Students are wonderfully perceptive. Students with disabilities grow up with the idea that they are always a “problem” or a total inconvenience. In fact, I often work with university students unwilling to ask for accommodation because of one bad experience or one teacher expressing their unwillingness or reluctance to accommodate. Allow the IEP to serve as a guide on how to specifically accommodate one student and generally accommodate all students.
2. Teach Self-Advocacy
Why would you want this challenge? Because if students are comfortable confronting you, they will be comfortable confronting a potential bully.
3. Create a Culture of Respect and Tolerance
Many articles on Edutopia speak of how teachers can create this culture in the classroom, however a favorite practice to prevent bullying is to allow students to set the normatives and the Constitution of the classroom and set up mechanisms for enforcement.
4. Share Your Experiences
Talk about you own experiences with difference, its direct relationship with bullying, and who made the difference in your life. As a teacher and occasional speaker, I talk of my own difference, that I am a woman with a disability, the invisible disability of lupus. I speak about how I have had experienced stigmatization in my academic journey and the importance of having a voice and allies.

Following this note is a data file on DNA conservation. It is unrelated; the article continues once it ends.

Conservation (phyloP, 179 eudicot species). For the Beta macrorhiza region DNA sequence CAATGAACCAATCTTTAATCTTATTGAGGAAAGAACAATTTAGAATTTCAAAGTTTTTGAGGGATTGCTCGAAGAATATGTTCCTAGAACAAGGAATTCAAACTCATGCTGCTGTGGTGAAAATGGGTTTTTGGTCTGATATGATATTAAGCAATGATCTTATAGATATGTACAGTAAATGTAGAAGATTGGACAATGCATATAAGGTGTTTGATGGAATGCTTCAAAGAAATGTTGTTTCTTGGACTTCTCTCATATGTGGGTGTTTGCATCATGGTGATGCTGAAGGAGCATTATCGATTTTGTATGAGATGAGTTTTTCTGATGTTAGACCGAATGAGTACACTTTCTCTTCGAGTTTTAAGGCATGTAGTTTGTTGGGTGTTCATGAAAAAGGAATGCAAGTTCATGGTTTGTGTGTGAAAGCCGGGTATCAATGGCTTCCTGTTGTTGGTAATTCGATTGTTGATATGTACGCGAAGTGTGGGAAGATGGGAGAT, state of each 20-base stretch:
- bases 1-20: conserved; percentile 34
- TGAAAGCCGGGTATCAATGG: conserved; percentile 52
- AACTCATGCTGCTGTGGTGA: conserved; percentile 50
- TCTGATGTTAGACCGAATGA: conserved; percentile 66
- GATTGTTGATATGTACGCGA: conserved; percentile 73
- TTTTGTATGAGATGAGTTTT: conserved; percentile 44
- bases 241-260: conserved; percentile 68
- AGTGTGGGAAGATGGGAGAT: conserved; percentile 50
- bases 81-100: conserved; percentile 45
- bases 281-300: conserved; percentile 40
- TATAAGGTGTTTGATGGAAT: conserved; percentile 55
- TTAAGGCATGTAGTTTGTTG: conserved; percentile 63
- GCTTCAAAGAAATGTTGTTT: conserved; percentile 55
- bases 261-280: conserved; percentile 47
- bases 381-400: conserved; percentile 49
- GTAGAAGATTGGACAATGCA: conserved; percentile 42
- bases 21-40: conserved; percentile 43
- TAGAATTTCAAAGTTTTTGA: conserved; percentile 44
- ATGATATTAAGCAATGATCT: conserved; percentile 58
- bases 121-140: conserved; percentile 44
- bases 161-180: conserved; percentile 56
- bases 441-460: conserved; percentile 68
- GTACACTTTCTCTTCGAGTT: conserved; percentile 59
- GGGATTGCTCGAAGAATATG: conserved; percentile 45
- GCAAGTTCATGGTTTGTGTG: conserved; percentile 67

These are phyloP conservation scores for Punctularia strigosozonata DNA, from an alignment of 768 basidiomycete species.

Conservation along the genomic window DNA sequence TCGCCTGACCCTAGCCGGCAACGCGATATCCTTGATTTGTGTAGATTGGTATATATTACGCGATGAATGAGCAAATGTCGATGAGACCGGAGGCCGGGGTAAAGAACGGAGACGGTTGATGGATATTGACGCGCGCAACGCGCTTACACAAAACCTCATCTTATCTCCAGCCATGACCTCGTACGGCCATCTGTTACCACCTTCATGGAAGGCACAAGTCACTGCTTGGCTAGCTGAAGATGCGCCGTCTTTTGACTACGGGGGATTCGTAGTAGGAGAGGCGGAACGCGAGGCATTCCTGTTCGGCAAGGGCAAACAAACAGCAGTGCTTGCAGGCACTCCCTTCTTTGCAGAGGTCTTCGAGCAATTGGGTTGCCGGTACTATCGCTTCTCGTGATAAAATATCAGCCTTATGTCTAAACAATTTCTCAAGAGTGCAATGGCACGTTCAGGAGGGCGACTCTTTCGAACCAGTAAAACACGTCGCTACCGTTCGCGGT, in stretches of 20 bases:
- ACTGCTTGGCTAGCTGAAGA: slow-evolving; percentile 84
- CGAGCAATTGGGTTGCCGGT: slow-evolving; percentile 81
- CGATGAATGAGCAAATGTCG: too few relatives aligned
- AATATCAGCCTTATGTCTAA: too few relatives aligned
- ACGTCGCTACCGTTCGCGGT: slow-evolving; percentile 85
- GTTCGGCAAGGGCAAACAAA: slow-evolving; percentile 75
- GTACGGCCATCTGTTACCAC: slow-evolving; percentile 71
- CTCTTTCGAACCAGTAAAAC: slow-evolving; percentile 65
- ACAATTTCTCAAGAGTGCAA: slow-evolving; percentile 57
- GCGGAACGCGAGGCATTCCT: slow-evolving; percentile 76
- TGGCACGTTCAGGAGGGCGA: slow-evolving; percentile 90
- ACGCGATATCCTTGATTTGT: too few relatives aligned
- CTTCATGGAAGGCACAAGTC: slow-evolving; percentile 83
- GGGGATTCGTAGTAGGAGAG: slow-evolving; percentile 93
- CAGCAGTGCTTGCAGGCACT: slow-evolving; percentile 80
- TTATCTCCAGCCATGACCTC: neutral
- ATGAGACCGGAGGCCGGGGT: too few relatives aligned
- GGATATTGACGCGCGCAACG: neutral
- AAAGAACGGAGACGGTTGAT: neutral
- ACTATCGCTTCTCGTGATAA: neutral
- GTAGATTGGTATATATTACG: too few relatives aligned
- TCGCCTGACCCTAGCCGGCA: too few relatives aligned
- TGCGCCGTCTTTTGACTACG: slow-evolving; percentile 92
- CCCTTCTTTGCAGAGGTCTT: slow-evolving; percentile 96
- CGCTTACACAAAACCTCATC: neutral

Think about the times you have experienced bullying because of something you cannot change and be the first one to be vulnerable in the classroom. In order to create a classroom where difference is discussed, explored and valued, use your own vulnerability to allow others to share.
5. Empower Bystanders
Peers stop at least 50 percent of bullying. Let that sink in! Wow. We rarely discuss the importance of empowering non-disabled heteronormative peers, yet without this embedded into pedagogy, students stop a lot of bullying. What if we could make this 80 percent?
Talk about the importance of being a Good Samaritan, why it is important to use your voice for the voiceless, and great subject matter centric examples of people who would be more comfortable remaining silent but instead courageously spoke out against oppression.
As someone who has worked in this intersection for a long time, it will be a welcome shift when bullies are shut down by an empowered majority as opposed to a given tacit approval by scared and uniformed peers.